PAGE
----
CATCH-UP STROKING IS ASSOCIATED WITH SLOW SWIMMING
Fernandes, R. J., Morais, P., Keskinen, K. L., Seifert, L., Chollet, D., & Vilas-Boas, J. P. (2010). Relationship between arm coordination and energy-cost in front crawl swimming. A paper presented at the XIth International Symposium for Biomechanics and Medicine in Swimming, Oslo, June 16–19, 2010.
This study assessed the relationships between the Index of Coordination and energy cost at moderate to high intensities of front crawl swimming in high level swimmers (N = 7). Ss performed a paced incremental protocol of 7 x 200 m (0.05 m/s increments, 30 seconds rest), until exhaustion. Oxygen consumption was measured directly breath-by-breath. Blood lactate concentrations were assessed at rest, during the intervals, and immediately after each step. Energy cost was estimated from data obtained both from the aerobic and anaerobic energy pathways. The Index of Coordination was analyzed from two lateral-view synchronized video cameras.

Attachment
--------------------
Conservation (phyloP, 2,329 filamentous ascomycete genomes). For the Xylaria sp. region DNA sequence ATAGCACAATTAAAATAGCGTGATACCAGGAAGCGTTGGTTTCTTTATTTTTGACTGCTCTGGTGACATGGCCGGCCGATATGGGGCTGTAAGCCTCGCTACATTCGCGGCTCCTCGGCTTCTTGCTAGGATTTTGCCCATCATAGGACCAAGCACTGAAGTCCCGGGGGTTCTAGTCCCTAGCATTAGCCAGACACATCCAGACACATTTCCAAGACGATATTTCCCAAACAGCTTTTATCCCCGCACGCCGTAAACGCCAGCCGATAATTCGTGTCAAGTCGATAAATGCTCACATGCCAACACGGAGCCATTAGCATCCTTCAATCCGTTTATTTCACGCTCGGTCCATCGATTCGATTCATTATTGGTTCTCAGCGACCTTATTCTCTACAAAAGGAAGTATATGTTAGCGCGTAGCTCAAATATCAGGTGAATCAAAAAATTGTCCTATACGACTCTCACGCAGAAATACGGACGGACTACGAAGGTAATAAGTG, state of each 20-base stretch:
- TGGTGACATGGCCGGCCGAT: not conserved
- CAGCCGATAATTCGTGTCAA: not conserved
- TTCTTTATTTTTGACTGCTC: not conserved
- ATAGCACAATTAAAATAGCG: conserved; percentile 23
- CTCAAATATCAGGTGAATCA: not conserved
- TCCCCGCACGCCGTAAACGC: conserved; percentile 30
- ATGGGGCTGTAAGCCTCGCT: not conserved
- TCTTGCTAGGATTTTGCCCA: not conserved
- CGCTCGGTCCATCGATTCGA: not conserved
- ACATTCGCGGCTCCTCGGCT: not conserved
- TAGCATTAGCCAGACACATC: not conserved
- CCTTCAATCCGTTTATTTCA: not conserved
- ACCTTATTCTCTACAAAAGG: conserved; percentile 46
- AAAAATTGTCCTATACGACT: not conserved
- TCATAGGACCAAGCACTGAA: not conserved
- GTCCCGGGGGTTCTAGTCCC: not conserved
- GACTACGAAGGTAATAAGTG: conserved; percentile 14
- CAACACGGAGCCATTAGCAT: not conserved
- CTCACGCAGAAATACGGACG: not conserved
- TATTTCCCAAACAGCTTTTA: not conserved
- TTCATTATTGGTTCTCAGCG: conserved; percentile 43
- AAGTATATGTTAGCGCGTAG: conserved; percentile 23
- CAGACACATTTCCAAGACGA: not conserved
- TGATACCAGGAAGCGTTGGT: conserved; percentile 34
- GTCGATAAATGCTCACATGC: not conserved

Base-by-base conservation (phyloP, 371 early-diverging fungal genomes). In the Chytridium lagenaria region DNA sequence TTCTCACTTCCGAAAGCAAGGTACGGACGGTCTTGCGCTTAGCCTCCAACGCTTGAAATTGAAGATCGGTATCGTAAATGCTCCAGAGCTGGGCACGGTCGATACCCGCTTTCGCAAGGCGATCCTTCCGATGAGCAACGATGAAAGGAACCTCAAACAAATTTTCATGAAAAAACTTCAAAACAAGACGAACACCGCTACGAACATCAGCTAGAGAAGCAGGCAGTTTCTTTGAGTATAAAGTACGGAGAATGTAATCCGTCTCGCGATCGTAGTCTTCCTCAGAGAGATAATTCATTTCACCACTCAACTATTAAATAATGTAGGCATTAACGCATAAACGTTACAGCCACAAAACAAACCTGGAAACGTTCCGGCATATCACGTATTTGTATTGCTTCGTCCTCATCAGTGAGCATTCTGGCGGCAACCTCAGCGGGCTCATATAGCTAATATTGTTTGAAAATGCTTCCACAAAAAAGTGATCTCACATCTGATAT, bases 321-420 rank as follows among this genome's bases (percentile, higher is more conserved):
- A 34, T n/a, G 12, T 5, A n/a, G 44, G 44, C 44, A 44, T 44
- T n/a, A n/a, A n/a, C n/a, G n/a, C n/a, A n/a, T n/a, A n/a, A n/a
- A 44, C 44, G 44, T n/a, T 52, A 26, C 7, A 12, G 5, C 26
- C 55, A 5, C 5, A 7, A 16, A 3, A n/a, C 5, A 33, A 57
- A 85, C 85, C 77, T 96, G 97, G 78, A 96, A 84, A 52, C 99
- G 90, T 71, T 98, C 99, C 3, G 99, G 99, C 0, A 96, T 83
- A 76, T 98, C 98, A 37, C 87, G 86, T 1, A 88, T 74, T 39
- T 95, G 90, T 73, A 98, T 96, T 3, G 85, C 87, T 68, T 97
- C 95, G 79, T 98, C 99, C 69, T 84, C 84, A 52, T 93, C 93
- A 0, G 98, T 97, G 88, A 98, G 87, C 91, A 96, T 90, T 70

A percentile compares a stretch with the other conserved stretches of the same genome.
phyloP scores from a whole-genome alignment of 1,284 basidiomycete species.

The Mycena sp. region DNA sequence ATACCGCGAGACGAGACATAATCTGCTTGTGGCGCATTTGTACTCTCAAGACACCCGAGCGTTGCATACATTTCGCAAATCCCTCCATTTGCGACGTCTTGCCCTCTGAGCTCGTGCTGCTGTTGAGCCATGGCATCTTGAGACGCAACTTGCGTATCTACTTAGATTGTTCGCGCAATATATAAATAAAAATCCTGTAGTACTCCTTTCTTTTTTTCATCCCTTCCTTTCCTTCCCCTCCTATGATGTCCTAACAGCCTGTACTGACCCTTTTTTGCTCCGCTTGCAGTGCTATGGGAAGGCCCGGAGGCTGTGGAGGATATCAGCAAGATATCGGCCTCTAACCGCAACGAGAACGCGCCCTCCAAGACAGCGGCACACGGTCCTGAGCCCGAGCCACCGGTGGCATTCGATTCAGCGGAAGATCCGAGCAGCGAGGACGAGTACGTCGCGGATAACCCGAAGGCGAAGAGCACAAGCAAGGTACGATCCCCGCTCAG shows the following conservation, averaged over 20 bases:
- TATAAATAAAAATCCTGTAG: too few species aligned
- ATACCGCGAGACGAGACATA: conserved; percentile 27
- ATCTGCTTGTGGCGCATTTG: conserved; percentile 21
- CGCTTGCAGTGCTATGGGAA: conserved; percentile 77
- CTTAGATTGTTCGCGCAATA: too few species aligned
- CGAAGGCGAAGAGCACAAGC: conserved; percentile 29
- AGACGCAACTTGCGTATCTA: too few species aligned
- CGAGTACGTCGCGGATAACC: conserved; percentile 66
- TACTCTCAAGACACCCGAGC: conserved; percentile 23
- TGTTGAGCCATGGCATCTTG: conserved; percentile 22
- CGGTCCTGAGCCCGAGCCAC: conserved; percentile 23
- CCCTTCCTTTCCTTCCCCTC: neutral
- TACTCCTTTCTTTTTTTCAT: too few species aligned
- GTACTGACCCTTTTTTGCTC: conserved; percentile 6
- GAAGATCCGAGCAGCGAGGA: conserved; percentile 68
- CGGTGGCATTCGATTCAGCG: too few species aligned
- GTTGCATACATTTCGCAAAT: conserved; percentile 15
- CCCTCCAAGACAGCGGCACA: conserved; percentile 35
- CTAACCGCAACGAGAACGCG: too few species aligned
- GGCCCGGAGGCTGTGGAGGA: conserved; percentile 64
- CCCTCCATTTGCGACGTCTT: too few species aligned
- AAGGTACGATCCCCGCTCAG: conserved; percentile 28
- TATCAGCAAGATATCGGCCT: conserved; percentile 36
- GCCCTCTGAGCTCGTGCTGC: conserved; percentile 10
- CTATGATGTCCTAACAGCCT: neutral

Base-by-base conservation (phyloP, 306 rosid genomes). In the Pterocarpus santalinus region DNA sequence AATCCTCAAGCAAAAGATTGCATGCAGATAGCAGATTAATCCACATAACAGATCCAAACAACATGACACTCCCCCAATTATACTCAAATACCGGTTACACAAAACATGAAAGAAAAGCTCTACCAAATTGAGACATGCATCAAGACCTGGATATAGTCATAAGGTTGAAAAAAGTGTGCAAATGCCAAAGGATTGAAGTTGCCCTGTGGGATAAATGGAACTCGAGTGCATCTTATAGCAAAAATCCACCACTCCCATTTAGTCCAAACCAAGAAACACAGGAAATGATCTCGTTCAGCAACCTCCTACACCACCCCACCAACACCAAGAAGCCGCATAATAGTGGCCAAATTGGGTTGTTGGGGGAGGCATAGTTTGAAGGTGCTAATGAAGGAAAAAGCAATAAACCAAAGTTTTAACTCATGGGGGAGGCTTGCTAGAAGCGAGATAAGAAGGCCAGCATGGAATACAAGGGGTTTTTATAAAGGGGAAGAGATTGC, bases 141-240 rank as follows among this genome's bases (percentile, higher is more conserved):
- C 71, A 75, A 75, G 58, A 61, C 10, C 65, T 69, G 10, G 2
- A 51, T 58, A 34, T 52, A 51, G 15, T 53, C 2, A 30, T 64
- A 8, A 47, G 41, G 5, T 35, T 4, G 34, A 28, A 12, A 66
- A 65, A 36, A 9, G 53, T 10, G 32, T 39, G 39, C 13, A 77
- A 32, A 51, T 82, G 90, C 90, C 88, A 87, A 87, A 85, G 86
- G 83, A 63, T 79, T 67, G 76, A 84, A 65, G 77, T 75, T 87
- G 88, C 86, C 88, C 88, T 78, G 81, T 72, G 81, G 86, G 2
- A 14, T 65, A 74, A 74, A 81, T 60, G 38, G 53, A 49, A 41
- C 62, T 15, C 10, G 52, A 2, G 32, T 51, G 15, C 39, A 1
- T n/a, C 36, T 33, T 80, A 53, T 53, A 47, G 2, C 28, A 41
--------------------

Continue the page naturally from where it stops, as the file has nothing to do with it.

The Index of Coordination and energy cost increased and were significantly and very highly related to velocity. When the effect of velocity was partialed out from the relationships, the Index of Coordination and energy cost were not related [that means the two factors changed because of different factors as velocity increased].
Implication. As swimming velocity increases, crawl stroke technique changes from a catch-up to an opposition mode (near to the VO2max intensities), which is in agreement with past literature. Increases in energy cost occur independently of the alterations in technique. Catch-up stroking is not a technique that should be encouraged when one wants to swim faster.
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